Currently viewing Vol. 5 • Issue 1 • 2018

Striking the Right Balance: The Importance of Screening for Vestibular Impairment in Children

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In this edition of “Striking the Right Balance,” Dr. Joshua Huppert discusses the importance of screening for vestibular disorders in the pediatric population.

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Review of the Vestibular System

The peripheral vestibular system is composed of five sensory organs housed in the inner ear – three semi-circular canals and two otolith organs. The three semi-circular canals, oriented orthogonally in the dense, petrous portion of the temporal bone of the skull, detect angular (i.e., rotational) movement of the head, while the two otolith organs, the utricle and saccule, detect gravitational pull and linear movement of the head and body in space. Collectively, these five sensory organs relay information about motion, equilibrium, and spatial orientation through the superior and inferior portions of the vestibulocochlear nerve (i.e., cranial nerve VIII) to the brain.1 Although all five sensory organs are functional at birth, connections between the peripheral and central vestibular systems (required for balance) continue to develop until 12 years of age,2 at which point they are thought to peak in order to facilitate the development of emerging motor skills and postural control.3

Vestibular function is achieved and maintained through complex interactions between the vestibular, vision, and proprioception systems, all of which integrate at the level of the cerebellum. Specifically, these systems collectively mediate the function of three primary reflexes (vestibulo-ocular reflex [VOR], vestibulo-colic reflex [VCR], and the vestibulo-spinal reflex [VSR]) that allow individuals to see clearly when moving about his/her environment, identify orientation with respect to gravity, determine direction and speed of movement, and make automatic postural adjustments to maintain posture and stability in various conditions and activities.1 Therefore, it stands to reason that, should the communication and integration of any/all of these sensory systems be erroneous, some degree of impairment would ensue.

Interestingly enough, emerging audiological research and clinical practice in the areas of pediatric vestibular assessment and management has begun to expose the consequences these types of impairments may have on overall development and patient quality of life measures.

Prevalence of Vestibular Disorders in Children

Until fairly recently, very little was known about the prevalence of vestibular disorders in children. Not only do children lack the vocabulary to accurately describe hallmark presentations associated with vestibular disorders (e.g., vertigo), but many of these disorders often manifest themselves in the form of visual disturbances, headaches, clumsiness, sensory processing difficulties, delayed developmental milestones, or even learning disabilities, making the recognition and/or diagnosis of vestibular disorders challenging for both parents and professionals alike.4

Fortunately, in April of 2016, the National Institute on Deafness and Other Communication Disorders (NIDCD) funded the Child Balance Supplement (CBC) to the 2012 National Health Interview Survey (NHIS) in an effort to better determine the prevalence of, risk factors associated with, and availability of services for children with vestibular and balance impairments. The study, led by NIDCD statistician, Chuan-Ming Li, was published in the Journal of Paediatrics, and included data collected on nearly 11,000 children.5 The remarkable findings were as follows:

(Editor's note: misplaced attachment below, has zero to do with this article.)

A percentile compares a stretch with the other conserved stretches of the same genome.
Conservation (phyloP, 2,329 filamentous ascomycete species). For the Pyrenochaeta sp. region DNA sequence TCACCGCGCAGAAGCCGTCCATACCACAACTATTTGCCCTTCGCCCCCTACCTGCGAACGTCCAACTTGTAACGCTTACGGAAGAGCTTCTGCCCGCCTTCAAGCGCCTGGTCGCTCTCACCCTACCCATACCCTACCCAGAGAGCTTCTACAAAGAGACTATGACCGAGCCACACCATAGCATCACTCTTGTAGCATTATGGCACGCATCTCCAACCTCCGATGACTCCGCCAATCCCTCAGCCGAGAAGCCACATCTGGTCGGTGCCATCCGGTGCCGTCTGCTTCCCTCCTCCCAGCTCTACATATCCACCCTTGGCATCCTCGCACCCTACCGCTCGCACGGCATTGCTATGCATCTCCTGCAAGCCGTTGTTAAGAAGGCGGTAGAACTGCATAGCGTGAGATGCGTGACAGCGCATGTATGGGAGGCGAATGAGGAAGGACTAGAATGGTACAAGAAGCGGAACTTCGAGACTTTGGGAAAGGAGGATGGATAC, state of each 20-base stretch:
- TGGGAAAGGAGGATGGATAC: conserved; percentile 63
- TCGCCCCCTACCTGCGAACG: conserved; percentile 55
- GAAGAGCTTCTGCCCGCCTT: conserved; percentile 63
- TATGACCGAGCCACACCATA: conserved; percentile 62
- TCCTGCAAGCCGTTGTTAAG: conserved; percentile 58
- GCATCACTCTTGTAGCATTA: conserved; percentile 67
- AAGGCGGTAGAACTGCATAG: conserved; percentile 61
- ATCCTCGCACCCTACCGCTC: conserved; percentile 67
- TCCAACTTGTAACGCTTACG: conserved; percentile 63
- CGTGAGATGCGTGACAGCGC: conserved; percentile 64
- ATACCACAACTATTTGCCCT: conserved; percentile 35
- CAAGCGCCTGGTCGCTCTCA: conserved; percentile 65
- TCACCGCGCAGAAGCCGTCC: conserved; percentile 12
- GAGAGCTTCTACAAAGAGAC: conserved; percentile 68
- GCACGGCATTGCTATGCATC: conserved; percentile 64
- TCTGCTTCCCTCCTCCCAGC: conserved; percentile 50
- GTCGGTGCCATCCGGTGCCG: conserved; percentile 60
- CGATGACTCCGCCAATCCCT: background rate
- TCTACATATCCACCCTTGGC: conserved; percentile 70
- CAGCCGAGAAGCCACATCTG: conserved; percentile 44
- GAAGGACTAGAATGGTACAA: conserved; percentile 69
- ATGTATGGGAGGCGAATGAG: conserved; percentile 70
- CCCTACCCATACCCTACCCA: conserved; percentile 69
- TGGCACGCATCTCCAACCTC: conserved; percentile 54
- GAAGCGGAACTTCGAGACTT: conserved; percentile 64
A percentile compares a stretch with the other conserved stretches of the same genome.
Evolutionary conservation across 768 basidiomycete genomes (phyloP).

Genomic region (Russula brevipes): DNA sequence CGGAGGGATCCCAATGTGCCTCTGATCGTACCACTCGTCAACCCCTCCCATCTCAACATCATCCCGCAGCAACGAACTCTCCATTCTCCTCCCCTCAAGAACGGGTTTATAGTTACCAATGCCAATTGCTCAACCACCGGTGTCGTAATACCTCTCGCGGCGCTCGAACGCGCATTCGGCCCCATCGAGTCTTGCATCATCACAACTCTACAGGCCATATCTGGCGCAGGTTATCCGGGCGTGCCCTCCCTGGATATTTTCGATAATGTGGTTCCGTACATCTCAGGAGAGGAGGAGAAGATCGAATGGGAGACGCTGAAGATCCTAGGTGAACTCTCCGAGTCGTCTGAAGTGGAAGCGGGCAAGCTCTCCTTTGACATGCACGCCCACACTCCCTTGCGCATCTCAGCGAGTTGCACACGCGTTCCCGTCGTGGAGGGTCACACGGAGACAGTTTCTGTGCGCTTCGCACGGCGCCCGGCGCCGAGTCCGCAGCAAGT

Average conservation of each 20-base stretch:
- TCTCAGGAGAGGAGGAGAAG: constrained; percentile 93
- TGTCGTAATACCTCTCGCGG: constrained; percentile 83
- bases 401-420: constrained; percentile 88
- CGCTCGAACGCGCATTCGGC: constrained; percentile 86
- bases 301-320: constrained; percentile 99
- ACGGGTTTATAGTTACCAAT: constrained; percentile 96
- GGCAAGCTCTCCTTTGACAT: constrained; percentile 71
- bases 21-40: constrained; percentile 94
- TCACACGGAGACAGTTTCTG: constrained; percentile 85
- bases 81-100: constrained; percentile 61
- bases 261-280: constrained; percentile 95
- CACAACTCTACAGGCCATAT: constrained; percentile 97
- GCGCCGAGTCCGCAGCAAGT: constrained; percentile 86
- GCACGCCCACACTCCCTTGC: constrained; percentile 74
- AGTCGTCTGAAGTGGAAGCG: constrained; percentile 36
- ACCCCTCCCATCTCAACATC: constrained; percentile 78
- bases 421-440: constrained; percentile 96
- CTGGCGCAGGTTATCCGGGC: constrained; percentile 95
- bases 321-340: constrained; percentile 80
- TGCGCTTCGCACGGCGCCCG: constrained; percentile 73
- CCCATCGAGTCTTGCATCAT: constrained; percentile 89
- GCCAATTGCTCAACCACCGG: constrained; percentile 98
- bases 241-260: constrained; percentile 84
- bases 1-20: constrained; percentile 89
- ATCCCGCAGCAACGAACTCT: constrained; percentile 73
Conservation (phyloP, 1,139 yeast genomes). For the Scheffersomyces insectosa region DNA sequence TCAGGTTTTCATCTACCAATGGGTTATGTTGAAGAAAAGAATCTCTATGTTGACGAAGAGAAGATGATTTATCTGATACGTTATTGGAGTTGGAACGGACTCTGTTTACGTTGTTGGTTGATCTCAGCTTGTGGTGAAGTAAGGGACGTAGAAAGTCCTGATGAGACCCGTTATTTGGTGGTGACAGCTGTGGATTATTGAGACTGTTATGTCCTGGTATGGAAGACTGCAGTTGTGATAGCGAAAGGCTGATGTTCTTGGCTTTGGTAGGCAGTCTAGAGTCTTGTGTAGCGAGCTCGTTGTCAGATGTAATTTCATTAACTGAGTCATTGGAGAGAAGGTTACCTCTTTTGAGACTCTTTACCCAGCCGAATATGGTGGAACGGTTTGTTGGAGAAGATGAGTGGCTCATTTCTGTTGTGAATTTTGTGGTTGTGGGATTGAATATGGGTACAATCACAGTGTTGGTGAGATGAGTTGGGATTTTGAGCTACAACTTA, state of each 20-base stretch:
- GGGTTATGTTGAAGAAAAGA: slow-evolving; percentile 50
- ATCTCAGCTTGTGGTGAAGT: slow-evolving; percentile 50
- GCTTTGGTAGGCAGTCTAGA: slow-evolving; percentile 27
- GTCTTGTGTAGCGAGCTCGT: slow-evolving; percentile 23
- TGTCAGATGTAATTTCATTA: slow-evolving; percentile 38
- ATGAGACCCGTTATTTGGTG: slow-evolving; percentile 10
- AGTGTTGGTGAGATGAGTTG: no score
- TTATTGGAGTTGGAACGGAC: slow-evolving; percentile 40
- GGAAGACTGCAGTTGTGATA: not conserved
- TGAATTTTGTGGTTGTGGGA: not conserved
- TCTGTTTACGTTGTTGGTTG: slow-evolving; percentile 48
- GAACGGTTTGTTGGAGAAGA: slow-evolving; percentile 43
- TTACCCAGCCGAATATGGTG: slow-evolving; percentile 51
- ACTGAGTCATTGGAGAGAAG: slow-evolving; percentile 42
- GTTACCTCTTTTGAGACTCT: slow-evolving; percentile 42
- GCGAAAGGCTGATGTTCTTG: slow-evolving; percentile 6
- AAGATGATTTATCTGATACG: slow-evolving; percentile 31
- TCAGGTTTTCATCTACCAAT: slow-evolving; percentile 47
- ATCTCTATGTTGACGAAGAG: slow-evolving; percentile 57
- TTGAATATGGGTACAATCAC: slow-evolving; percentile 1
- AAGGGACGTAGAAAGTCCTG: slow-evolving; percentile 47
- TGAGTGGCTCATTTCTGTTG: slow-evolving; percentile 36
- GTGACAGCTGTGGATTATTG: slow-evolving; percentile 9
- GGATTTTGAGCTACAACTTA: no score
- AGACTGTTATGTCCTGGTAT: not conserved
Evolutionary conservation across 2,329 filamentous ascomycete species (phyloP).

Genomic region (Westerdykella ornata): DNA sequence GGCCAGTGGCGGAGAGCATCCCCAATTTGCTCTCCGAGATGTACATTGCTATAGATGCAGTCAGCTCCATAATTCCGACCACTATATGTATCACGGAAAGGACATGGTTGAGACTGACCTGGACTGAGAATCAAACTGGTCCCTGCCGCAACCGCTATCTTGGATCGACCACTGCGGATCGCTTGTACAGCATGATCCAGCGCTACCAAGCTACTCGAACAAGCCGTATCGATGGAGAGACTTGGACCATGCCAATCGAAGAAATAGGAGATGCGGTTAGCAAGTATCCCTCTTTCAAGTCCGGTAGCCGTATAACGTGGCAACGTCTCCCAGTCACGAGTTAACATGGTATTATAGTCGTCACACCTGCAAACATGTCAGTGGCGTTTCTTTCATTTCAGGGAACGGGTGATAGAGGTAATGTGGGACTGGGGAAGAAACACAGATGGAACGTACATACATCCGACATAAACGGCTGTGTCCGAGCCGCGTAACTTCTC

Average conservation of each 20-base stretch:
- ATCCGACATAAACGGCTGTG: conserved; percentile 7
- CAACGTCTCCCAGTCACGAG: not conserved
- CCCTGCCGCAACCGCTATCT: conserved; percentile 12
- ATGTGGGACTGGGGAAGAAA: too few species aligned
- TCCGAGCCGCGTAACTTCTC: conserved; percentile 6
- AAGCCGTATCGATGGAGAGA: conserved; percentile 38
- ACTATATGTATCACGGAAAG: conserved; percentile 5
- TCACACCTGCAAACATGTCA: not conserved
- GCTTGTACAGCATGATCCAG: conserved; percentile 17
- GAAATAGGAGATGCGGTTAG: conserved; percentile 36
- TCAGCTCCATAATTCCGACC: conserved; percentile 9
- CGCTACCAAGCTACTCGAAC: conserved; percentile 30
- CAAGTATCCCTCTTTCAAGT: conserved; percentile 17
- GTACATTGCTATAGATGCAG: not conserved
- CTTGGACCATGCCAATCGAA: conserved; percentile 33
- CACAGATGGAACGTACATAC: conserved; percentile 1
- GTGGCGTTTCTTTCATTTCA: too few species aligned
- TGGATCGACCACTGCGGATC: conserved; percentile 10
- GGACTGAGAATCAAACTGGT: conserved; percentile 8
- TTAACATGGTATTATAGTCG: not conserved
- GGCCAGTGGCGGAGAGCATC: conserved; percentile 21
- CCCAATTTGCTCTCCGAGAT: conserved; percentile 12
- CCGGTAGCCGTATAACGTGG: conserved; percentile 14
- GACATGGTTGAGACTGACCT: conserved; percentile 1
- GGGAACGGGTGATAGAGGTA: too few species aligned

• The United States’ (US) nationally-weighted prevalence of vestibular disorders in children between the ages of 3 and 17 was found to be 5.3%.
    • According to this data, more than 1 in 20 (nearly 3.3. million) US children may have a vestibular disorder.
  • Children with hearing impairment are two times more likely to have vestibular disorders compared to children with normal hearing.

Based upon the findings presented in the NIDCD study, it would appear that vestibular disorders are actually far more common in children than we initially thought.

Screening for Vestibular Impairment in Children

According to Devin McCaslin, PhD, Director of the Vestibular/Balance Laboratory at Mayo Clinic in Rochester, MN, “One of the key indicators of a vestibular impairment is whether a child achieves their traditional milestones at appropriate times.” One example provided by Dr. McCaslin regarded how typically developing children begin to sit and crawl at approximately 5–6 months of age; however, children with underlying vestibular impairment may not begin to sit and crawl until approximately 8–18 months of age. Dr. McCaslin then goes on to say, “It can take a child with vestibular impairment 33 months to learn to walk independently versus only 12 months for an age-matched child with normal function.”3 Based upon Dr. McCaslin’s advice, delayed motor milestones may be the first sign of an underlying vestibular impairment in children. Additionally, as mentioned in the NIDCD study, children with hearing impairment are two times more likely to have vestibular disorders when compared to children with normal hearing. For this reason, screening of vestibular function should also be strongly considered in all children with hearing loss.

While at Vanderbilt University in Nashville, TN, Dr. McCaslin and his team utilized the following benchmarks (Table 1) to screen for developmental motor milestones in children. Should screening reveal the child to be at risk, comprehensive vestibular evaluation and/or medical evaluation by the child’s pediatrician and/or managing otolaryngologist may be warranted.6

Table 1

Table 1. Benchmarks That Can Be Used to Screen Motor Milestone Benchmarks

In addition to the aforementioned screening of developmental milestones, audiologists should also obtain a thorough case history including, but not limited to, risk factors for hearing loss and/or vestibular impairment associated with: birth/developmental, otologic, medical, family/genetic, and academic histories. Queries to the parents should regard whether or not there are any concerns with dizziness or balance and also, whether or not there are any concerns with vision, coordination, unsteadiness, etc.3